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A timeline of the American Revolution from 1763 - 1787


1760s

1763
10 February

Signing of the Treaty of Paris
Ending the Seven Year’s War, also known as the French and Indian War in North America.  France ceded all mainland North American territories, except New Orleans, in order to retain her Caribbean sugar islands. Britain gained all territory east of the Mississippi River; Spain kept territory west of the Mississippi, but exchanged East and West Florida for Cuba. 
1763
7 October
Proclamation of 1763
Wary of the cost of defending the colonies, George III prohibited all settlement west of the Appalachian mountains without guarantees of security from local Native American nations. The intervention in colonial affairs offended the thirteen colonies' claim to the exclusive right to govern lands to their west.
1764
5 April
Sugar Act
The first attempt to finance the defence of the colonies by the British Government. In order to deter smuggling and to encourage the production of British rum, taxes on molasses were dropped; a levy was placed on foreign Madeira wine and colonial exports of iron, lumber and other goods had to pass first through Britain and British customs. The Act established a Vice-Admiralty Court in Halifax, Nova Scotia to hear smuggling cases without jury and with the presumption of guilt. These measures led to widespread protest.
1765
22 March
Stamp Act
Seeking to defray some of the costs of garrisoning the colonies, Parliament required all legal documents, newspapers and pamphlets required to use watermarked, or 'stamped' paper on which a levy was placed.
1765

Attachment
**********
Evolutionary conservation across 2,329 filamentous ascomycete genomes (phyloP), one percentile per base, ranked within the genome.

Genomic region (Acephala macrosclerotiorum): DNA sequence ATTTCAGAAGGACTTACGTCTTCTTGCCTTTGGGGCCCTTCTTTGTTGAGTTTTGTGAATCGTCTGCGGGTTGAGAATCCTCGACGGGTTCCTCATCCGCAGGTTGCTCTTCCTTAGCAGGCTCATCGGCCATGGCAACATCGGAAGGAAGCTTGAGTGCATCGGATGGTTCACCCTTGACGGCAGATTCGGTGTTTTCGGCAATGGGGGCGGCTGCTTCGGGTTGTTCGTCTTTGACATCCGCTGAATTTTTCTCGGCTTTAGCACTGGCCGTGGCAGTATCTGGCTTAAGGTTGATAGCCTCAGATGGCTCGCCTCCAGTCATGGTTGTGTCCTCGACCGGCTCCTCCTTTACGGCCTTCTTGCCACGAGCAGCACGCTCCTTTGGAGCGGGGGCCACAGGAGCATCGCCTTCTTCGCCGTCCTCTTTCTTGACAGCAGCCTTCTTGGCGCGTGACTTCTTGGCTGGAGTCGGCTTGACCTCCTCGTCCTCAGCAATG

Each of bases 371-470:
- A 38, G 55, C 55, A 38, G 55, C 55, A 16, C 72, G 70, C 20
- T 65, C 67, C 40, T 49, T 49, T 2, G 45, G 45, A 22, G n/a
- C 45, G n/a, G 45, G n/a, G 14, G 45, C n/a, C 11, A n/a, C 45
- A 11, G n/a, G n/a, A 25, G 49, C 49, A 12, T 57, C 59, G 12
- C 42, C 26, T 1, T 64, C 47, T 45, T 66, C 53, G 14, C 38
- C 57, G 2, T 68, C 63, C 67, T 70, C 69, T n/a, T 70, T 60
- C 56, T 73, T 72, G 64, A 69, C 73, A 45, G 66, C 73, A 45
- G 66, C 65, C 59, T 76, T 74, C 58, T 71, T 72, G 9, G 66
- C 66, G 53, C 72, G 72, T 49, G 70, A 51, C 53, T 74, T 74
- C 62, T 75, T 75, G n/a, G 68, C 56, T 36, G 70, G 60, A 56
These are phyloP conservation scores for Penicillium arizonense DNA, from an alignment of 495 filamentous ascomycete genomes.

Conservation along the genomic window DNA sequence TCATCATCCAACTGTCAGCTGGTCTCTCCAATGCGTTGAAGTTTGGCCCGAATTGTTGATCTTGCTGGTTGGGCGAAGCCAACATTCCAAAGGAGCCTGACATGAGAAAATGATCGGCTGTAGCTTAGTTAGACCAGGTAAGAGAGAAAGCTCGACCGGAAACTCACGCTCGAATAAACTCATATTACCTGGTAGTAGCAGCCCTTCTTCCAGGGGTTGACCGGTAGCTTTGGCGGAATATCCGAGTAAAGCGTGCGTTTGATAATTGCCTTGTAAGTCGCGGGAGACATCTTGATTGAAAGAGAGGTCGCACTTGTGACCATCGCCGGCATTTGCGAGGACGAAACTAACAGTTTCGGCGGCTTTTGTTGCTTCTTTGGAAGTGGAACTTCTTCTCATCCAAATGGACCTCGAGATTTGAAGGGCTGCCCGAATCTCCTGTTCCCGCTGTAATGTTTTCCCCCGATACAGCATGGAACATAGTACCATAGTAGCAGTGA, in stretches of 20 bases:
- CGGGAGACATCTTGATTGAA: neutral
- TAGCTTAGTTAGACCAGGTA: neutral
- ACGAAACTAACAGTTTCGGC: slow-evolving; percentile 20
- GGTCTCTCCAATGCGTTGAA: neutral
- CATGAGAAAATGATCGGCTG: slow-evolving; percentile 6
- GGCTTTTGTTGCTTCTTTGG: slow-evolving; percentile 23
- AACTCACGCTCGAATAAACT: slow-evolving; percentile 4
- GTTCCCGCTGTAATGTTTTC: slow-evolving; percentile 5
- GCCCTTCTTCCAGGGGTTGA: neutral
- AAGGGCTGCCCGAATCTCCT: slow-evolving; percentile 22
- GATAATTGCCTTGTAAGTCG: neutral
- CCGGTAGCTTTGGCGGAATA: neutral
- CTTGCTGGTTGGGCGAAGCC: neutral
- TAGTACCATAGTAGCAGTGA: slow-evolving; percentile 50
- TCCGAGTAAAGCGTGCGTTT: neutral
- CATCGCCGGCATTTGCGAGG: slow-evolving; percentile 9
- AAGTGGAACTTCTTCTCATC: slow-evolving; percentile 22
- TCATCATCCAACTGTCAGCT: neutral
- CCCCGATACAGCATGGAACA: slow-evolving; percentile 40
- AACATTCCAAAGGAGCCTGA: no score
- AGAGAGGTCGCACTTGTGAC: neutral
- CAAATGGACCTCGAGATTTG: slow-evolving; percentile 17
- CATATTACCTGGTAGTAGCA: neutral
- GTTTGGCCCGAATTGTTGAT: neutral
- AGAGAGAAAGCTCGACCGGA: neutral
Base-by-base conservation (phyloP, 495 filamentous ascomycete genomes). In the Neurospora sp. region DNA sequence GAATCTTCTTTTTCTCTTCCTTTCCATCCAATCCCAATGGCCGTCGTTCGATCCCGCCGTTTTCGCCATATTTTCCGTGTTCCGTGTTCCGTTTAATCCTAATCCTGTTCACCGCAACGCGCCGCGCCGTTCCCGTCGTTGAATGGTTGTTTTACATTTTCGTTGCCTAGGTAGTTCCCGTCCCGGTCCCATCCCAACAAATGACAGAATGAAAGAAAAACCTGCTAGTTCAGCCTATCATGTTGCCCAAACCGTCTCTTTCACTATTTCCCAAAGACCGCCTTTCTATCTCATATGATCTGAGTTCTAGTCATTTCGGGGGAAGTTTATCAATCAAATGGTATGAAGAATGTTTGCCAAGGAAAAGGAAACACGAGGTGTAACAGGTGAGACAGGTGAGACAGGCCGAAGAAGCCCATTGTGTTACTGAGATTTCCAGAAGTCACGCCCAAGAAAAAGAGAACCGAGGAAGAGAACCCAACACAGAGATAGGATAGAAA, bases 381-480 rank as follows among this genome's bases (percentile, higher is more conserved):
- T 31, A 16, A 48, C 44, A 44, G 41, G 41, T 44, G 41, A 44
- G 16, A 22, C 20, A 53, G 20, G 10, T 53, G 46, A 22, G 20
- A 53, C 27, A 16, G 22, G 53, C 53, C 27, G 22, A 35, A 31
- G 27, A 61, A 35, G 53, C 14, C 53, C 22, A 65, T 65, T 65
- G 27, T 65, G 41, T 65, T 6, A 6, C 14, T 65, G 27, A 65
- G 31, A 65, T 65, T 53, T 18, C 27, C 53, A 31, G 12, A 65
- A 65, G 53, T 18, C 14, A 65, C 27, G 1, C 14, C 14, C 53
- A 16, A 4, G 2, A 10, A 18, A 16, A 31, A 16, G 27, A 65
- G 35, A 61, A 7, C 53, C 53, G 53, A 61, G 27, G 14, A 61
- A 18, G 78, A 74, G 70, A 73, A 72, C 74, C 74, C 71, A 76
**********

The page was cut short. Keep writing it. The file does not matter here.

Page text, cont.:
15 May
Quartering Act
Colonial assemblies required to pay for supplies to British garrisons. The New York assembly argued that it could not be forced to comply.
1765
30 May
Virginian Resolution
The Virginian assembly refused to comply with the Stamp Act.
1765
7-25 October
Stamp Act Congress
Representatives from nine of the thirteen colonies declare the Stamp Act unconstitutional as it was a tax levied without their consent.
1766
18 March
Declaratory Act
Parliament finalises the repeal of the Stamp Act, but declares that it has the right to tax colonies
1767
29 June
Townshend Revenue Act (Townshend Duties)
Duties on tea, glass, lead, paper and paint to help pay for the administration of the colonies, named after Charles Townshend, the Chancellor of the Exchequer. John Dickinson publishes Letter from a Philadelphian Farmer in protest. Colonial assemblies condemn taxation without representation.
1768
1 October
British troops arrive in Boston in response to political unrest.

1770s

1770
5 March

Boston Massacre
Angered by the presence of troops and Britain's colonial policy, a crowd began harassing a group of soldiers guarding the customs house; a soldier was knocked down by a snowball and discharged his musket, sparking a volley into the crowd which kills five civilians.

1770
12 April
Repeal of the Townshend Revenue Act
1772
10 June
Burning of the Gaspee
The revenue schooner Gaspee ran aground near Providence, Rhode Island and was burnt by locals angered by the enforcement of trade legislation.
1773
July
Publication of Thomas Hutchinson letters
In these letters, Hutchinson, the Massachusetts governor, advocated a 'great restraint of natural liberty', convincing many colonists of a planned British clamp-down on their freedoms.
1773
10 May
Tea Act